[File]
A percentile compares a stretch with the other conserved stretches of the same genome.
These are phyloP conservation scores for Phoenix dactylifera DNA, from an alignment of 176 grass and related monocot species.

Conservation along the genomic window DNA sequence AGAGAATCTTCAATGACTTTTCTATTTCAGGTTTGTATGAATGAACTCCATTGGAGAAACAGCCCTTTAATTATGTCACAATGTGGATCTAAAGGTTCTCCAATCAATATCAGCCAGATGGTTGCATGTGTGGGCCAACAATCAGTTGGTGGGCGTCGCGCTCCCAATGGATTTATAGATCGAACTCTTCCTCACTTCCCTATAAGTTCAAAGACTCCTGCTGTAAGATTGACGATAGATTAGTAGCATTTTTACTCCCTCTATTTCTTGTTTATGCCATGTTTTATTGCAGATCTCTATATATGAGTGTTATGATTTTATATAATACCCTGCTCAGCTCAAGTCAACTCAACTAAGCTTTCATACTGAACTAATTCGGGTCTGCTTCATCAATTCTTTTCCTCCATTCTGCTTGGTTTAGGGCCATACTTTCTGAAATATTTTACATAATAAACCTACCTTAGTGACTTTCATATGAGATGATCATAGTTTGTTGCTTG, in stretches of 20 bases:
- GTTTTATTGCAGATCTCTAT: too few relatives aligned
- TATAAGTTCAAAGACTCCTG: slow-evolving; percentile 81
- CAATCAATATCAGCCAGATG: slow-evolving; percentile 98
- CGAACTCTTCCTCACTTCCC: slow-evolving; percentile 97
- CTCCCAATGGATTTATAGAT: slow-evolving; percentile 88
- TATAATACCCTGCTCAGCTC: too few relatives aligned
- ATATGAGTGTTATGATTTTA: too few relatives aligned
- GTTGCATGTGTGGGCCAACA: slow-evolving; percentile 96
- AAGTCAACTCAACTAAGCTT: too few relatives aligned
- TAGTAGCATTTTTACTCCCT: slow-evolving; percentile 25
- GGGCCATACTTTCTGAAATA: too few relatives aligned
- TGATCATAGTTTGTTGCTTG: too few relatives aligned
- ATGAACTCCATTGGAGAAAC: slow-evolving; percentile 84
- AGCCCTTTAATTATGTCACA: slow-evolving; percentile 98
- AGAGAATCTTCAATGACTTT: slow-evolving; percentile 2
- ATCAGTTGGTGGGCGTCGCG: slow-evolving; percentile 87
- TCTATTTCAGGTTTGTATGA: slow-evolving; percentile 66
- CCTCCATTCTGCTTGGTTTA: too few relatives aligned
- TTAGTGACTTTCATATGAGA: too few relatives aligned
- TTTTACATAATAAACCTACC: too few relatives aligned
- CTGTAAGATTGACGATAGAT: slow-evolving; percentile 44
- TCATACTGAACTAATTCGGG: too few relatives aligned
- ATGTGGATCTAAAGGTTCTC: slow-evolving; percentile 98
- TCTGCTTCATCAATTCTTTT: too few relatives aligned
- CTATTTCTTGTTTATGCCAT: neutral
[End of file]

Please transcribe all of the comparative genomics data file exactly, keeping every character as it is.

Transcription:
A percentile compares a stretch with the other conserved stretches of the same genome.
These are phyloP conservation scores for Phoenix dactylifera DNA, from an alignment of 176 grass and related monocot species.

Conservation along the genomic window DNA sequence AGAGAATCTTCAATGACTTTTCTATTTCAGGTTTGTATGAATGAACTCCATTGGAGAAACAGCCCTTTAATTATGTCACAATGTGGATCTAAAGGTTCTCCAATCAATATCAGCCAGATGGTTGCATGTGTGGGCCAACAATCAGTTGGTGGGCGTCGCGCTCCCAATGGATTTATAGATCGAACTCTTCCTCACTTCCCTATAAGTTCAAAGACTCCTGCTGTAAGATTGACGATAGATTAGTAGCATTTTTACTCCCTCTATTTCTTGTTTATGCCATGTTTTATTGCAGATCTCTATATATGAGTGTTATGATTTTATATAATACCCTGCTCAGCTCAAGTCAACTCAACTAAGCTTTCATACTGAACTAATTCGGGTCTGCTTCATCAATTCTTTTCCTCCATTCTGCTTGGTTTAGGGCCATACTTTCTGAAATATTTTACATAATAAACCTACCTTAGTGACTTTCATATGAGATGATCATAGTTTGTTGCTTG, in stretches of 20 bases:
- GTTTTATTGCAGATCTCTAT: too few relatives aligned
- TATAAGTTCAAAGACTCCTG: slow-evolving; percentile 81
- CAATCAATATCAGCCAGATG: slow-evolving; percentile 98
- CGAACTCTTCCTCACTTCCC: slow-evolving; percentile 97
- CTCCCAATGGATTTATAGAT: slow-evolving; percentile 88
- TATAATACCCTGCTCAGCTC: too few relatives aligned
- ATATGAGTGTTATGATTTTA: too few relatives aligned
- GTTGCATGTGTGGGCCAACA: slow-evolving; percentile 96
- AAGTCAACTCAACTAAGCTT: too few relatives aligned
- TAGTAGCATTTTTACTCCCT: slow-evolving; percentile 25
- GGGCCATACTTTCTGAAATA: too few relatives aligned
- TGATCATAGTTTGTTGCTTG: too few relatives aligned
- ATGAACTCCATTGGAGAAAC: slow-evolving; percentile 84
- AGCCCTTTAATTATGTCACA: slow-evolving; percentile 98
- AGAGAATCTTCAATGACTTT: slow-evolving; percentile 2
- ATCAGTTGGTGGGCGTCGCG: slow-evolving; percentile 87
- TCTATTTCAGGTTTGTATGA: slow-evolving; percentile 66
- CCTCCATTCTGCTTGGTTTA: too few relatives aligned
- TTAGTGACTTTCATATGAGA: too few relatives aligned
- TTTTACATAATAAACCTACC: too few relatives aligned
- CTGTAAGATTGACGATAGAT: slow-evolving; percentile 44
- TCATACTGAACTAATTCGGG: too few relatives aligned
- ATGTGGATCTAAAGGTTCTC: slow-evolving; percentile 98
- TCTGCTTCATCAATTCTTTT: too few relatives aligned
- CTATTTCTTGTTTATGCCAT: neutral